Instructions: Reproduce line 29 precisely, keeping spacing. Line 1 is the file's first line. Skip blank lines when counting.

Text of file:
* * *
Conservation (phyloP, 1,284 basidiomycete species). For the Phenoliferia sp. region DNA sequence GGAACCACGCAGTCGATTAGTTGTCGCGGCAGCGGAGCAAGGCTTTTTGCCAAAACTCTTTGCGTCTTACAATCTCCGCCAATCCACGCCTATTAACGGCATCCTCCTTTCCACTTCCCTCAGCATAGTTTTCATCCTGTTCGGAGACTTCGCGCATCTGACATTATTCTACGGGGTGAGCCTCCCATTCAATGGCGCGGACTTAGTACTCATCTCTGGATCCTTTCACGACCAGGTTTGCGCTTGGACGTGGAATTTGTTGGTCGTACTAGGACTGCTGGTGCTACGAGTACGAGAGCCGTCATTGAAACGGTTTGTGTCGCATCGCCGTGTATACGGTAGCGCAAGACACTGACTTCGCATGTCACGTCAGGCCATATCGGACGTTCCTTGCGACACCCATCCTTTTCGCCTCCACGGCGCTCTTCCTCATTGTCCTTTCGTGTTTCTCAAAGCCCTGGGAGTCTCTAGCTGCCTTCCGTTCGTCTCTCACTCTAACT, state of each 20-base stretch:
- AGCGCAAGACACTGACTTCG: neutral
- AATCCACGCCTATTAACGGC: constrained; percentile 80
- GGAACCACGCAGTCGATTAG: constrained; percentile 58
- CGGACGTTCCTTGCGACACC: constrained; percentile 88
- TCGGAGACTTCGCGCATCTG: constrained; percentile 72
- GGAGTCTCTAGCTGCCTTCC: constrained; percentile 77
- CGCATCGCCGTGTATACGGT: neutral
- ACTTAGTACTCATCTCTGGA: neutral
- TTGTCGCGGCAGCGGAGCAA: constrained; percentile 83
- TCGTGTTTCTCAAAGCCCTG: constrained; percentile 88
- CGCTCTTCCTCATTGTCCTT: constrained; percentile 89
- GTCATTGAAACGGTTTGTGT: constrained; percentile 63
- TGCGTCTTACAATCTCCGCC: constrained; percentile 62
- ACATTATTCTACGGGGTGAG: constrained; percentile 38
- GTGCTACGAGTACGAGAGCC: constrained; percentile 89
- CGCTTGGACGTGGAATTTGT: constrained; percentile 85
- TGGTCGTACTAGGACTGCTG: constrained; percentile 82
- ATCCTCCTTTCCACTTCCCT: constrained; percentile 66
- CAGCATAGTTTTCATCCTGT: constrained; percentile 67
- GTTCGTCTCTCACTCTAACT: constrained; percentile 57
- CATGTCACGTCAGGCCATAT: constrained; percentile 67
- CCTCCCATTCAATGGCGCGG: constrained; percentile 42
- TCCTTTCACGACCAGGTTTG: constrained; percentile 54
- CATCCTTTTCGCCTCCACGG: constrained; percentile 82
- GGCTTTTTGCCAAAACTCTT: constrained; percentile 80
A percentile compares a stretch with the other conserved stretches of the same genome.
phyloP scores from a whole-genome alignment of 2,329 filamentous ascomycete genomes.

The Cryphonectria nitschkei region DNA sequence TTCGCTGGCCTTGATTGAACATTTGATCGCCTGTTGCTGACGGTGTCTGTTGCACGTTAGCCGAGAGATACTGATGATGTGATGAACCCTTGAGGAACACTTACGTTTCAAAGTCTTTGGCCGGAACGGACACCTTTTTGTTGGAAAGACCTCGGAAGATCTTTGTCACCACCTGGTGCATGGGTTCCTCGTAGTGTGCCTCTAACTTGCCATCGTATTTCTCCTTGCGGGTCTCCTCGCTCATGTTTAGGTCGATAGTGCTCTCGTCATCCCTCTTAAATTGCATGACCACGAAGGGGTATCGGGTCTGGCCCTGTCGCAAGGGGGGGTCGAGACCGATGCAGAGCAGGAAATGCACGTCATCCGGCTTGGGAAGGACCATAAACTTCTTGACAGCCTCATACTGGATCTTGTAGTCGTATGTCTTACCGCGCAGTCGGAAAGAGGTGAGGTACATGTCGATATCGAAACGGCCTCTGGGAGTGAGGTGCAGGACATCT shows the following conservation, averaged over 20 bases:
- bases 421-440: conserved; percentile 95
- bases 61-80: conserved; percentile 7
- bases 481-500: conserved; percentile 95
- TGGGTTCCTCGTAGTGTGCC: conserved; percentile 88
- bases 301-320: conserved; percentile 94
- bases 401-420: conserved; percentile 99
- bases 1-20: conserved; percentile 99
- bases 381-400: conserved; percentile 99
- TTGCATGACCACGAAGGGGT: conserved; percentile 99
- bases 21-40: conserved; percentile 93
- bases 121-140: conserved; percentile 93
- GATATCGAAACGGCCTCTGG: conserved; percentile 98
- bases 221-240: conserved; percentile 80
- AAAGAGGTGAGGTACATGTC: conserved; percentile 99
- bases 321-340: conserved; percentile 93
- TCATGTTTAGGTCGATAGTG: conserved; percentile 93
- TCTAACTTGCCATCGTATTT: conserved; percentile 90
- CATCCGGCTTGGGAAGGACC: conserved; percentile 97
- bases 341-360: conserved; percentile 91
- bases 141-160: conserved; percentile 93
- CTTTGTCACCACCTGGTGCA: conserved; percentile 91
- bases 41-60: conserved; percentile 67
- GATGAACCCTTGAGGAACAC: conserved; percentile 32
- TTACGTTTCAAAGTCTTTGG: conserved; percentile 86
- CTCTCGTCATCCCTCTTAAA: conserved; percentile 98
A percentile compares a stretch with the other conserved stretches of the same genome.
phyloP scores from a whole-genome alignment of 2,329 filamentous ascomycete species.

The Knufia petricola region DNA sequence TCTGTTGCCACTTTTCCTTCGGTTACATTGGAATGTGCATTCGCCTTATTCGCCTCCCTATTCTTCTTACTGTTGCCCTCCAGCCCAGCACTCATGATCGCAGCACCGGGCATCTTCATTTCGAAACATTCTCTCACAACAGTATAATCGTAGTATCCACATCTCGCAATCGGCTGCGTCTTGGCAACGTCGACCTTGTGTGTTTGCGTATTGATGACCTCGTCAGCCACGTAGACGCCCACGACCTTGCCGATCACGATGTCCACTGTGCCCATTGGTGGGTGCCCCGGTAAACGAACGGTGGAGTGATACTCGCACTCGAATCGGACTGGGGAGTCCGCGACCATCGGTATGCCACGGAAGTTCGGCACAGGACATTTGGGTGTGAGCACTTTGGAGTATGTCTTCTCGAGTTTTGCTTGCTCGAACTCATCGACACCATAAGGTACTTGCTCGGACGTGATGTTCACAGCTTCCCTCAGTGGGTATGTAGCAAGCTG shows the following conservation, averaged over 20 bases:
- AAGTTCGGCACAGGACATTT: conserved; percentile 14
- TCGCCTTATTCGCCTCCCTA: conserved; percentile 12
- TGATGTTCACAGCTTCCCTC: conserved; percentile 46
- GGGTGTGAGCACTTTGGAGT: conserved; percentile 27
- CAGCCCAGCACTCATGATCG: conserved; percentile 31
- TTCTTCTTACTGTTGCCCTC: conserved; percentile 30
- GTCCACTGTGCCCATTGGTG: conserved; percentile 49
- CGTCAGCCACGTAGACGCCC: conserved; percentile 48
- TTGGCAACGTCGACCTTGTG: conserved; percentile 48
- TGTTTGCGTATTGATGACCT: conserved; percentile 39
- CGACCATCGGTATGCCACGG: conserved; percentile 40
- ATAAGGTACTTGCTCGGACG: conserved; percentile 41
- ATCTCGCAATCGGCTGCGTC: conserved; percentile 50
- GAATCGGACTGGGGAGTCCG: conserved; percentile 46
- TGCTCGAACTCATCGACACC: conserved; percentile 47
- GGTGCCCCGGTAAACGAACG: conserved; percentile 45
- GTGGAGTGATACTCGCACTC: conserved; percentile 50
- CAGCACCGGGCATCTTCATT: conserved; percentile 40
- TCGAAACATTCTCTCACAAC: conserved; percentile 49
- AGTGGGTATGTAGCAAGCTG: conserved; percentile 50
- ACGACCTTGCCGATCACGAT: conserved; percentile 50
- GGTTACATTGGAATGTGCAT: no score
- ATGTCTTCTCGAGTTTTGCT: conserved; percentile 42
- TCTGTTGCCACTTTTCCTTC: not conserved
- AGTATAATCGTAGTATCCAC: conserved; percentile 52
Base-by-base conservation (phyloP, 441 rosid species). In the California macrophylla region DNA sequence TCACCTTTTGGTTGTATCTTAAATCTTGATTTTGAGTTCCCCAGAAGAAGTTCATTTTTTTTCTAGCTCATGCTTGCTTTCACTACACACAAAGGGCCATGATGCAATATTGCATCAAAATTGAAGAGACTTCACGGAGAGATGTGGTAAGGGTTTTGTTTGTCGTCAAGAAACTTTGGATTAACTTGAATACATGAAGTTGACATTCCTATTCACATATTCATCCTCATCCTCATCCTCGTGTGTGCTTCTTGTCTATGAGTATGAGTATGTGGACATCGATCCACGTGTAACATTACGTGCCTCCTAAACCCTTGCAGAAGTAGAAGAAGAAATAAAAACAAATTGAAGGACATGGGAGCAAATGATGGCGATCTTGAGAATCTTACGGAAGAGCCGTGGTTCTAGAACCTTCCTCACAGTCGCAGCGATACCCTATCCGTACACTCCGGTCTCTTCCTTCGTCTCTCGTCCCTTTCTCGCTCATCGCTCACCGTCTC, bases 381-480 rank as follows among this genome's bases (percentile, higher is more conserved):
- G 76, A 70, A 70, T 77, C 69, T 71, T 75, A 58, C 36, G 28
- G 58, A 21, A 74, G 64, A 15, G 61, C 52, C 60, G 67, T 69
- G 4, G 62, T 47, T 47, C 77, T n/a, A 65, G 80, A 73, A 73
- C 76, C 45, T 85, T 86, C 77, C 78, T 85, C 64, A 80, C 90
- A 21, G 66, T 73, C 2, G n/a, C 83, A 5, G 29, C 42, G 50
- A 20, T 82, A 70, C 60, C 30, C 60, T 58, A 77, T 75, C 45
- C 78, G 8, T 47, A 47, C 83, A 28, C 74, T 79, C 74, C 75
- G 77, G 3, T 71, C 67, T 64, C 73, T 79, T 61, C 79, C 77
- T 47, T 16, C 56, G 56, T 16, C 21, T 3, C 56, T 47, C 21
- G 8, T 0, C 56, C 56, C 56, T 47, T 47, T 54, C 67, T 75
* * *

The Cryphonectria nitschkei region DNA sequence TTCGCTGGCCTTGATTGAACATTTGATCGCCTGTTGCTGACGGTGTCTGTTGCACGTTAGCCGAGAGATACTGATGATGTGATGAACCCTTGAGGAACACTTACGTTTCAAAGTCTTTGGCCGGAACGGACACCTTTTTGTTGGAAAGACCTCGGAAGATCTTTGTCACCACCTGGTGCATGGGTTCCTCGTAGTGTGCCTCTAACTTGCCATCGTATTTCTCCTTGCGGGTCTCCTCGCTCATGTTTAGGTCGATAGTGCTCTCGTCATCCCTCTTAAATTGCATGACCACGAAGGGGTATCGGGTCTGGCCCTGTCGCAAGGGGGGGTCGAGACCGATGCAGAGCAGGAAATGCACGTCATCCGGCTTGGGAAGGACCATAAACTTCTTGACAGCCTCATACTGGATCTTGTAGTCGTATGTCTTACCGCGCAGTCGGAAAGAGGTGAGGTACATGTCGATATCGAAACGGCCTCTGGGAGTGAGGTGCAGGACATCT shows the following conservation, averaged over 20 bases: